The climax of ″Exit West″ comes in London. Travelling via a black door from Mykonos, Saeed and Nadia find themselves in a luxury mansion in the Kensington and Chelsea area. A million or more migrants have poured into the city and are confronted by the authorities and by ″nativists″. Electricity to Kensington and Chelsea is cut off and the area becomes ″dark London″. At night, ″in the darkness, as drones and helicopters and surveillance balloons prowled intermittently overhead, fights would sometimes break out and there were murders and rapes and assaults as well.″

There is a build-up of military and para-military forces: ″A great massacre, it seemed was in the offing.″ And yet this moment passes. London adapts to the influx of migrants and a ring of new cities – ″The London Halo″ – is built to accommodate them. At Nadia′s suggestion, she and Saeed move to the new city of Marin on the Pacific Ocean near San Francisco, hoping to rekindle their relationship.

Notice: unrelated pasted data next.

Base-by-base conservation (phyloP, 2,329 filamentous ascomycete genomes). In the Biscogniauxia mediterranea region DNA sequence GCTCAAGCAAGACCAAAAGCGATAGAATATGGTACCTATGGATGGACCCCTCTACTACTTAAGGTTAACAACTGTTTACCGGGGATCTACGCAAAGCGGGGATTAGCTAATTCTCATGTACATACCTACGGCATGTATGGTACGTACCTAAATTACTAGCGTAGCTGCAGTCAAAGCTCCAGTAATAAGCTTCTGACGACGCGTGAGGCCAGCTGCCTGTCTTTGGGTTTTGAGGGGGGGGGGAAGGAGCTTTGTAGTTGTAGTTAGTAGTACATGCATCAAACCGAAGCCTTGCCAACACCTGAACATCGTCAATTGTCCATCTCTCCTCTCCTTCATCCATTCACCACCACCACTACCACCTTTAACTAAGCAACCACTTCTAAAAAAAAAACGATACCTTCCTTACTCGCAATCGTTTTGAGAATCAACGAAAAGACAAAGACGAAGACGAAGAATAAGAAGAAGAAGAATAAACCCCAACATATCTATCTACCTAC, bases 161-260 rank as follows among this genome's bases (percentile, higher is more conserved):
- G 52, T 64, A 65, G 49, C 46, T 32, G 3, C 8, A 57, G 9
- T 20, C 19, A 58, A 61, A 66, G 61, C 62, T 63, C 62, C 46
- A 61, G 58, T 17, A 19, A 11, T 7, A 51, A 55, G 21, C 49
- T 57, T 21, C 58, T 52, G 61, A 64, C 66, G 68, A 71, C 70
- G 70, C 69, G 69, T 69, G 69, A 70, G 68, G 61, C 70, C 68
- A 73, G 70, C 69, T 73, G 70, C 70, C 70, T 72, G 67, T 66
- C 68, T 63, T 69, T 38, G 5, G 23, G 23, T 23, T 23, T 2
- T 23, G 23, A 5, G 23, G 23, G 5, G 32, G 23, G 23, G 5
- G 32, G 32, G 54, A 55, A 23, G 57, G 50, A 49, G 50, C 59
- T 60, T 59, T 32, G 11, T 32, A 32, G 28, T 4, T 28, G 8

The switch from the largely dystopian vision of the first part of the novel to the brighter tone of later chapters is in keeping with the author′s belief in the need for optimism. ″At this particular historical juncture it is very important to be optimistic,″ Hamid told the audience at the Tabernacle. ″I think we all have to be radically optimistic, because all around us are these pessimistic visions.″

Pessimism gives rise to nostalgia, manifesting itself in a desire to return to the Caliphate of the 7th or 8th centuries, to Britain before the EU, or America in the 1950s. Yet we cannot go back. ″The only direction we can go is forward: in our attempts to go back, all types of atrocities and horrors get committed.″

Susannah Tarbush

© Qantara.de 2017